• In fleets – Comms is essential, regardless of whether you are young or old, what languages you speak or your gender. Even listening then typing anything in fleet chat. Nearly all fleets have audible comms through Mumble, Discord, TS3, etc and they are really important to effective fleet coordination.
  • Be new when new – Don’t ever have an issue with being new. There are a small number of elitist jerks out there but most fleets, esp in Eve Uni, are excellent and appreciate the importance of training/briefing people. It is not possible to have perfectly-skilled fleets every time, we all start somewhere.
  • Play the game – Actually playing the game is really important. That may be station trading, mining, PvP, corp roles or various other things but it is important to decide what you enjoy in the game at any given point and find ways to be doing it. Worrying about ISK can be soul-destroying so if you can find ways to make enough ISK to fund your playstyle, the game will be much more enjoyable.
  • Time has some real value in this game – time taken to fly to systems to recover low level PI can actually provide less ISK than other activities. However, as mentioned, if this is your way of playing the game (for example, flying to collect PI allowed me some peace from station trading) then enjoy. PLEX can seem like a disturbing but fast way to make ISK. It may irk some as it likely means that we would pay more for Eve than other games or pay to play but time is a reality and for working people it is easy to lose sight that we can spend tens and hundreds of hours on activities to make ISK that we can genuinely make in one hour at work. Something to seriously consider. I’m not sure I would give back my thousands of hours of game time trading, mining and PIing in place of PLEXing because I strangely enjoyed the long-term scenario playing out but some may crave more real-life efficiency.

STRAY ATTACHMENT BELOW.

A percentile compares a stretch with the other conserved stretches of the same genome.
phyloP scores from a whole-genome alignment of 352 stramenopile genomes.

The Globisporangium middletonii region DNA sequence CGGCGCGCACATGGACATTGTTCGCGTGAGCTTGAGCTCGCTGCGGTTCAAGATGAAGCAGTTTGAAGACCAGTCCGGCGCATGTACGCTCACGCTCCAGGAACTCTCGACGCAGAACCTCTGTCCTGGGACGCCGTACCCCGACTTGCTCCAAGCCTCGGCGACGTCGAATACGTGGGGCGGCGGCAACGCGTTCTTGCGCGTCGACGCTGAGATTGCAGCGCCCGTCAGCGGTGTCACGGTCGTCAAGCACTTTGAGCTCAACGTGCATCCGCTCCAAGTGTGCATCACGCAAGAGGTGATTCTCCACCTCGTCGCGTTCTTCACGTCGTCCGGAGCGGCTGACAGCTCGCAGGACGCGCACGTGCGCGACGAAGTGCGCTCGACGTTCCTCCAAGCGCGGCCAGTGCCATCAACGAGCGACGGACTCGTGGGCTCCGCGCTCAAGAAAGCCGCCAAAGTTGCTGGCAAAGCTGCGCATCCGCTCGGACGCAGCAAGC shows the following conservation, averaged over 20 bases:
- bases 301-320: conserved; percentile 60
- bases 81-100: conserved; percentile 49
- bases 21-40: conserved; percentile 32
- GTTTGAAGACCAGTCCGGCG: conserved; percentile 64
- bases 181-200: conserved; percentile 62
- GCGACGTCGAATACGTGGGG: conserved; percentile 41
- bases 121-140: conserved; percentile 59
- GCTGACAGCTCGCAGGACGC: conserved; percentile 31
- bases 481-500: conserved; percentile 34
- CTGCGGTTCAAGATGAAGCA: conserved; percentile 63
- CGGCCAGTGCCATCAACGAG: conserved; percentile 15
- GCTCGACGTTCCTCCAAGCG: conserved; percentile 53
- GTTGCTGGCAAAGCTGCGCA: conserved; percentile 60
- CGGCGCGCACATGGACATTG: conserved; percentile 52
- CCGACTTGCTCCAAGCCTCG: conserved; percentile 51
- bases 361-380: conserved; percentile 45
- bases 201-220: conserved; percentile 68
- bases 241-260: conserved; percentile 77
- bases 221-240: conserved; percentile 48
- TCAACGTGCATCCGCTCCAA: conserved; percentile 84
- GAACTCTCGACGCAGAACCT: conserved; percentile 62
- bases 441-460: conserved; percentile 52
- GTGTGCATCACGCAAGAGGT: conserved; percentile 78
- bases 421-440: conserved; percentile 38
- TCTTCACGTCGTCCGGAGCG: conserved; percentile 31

• Researching BPOs – Needs to be part of a plan or it will never make money (do what I say, not what I do… no, I really need to sort this out for the amount of training and game time that I have put into this).
  • Research agents – Not sure that datacores are worth the skillpoints, even over the very long-term after the ISK generation becomes almost free.
  • Manufacturing – Margins seem to be very, very tight in manufacturing. There are many items that sell below their production cost. It is very important to be selective before getting into manufacturing. Some BPCs can be quite lucrative but may have to be found or earned first.
  • Learning – Never stop learning and researching in Eve. You don’t have to embrace spreadsheets. There are lots of tools out there to help. Pyfa, Eve Mon, Fuzzworks, Eve Marketer and many more. The Eve community, although we can’t have game mods, are very creative and provide lots of sites and apps to help improve different parts of the Eve experience.
  • Eve Uni – Between the services, the wiki, the forums and the classes/fleets, Eve Uni is a phenomenal experience for new players. In a game, a break from reality, a place to chill, it really is wonderful. AMC and WHC have been excellent and are highly recommended for their respective playstyles. If you have read this far, thank you. I hope you get as much joy from Eve Uni and the game as I have so far.

If you want to follow in Porsche’s steps, apply to EVE University today.

This post is pulled from a forum post by Porsche Amarr. See the original post here (forum section accessible to EVE University members and alumni only)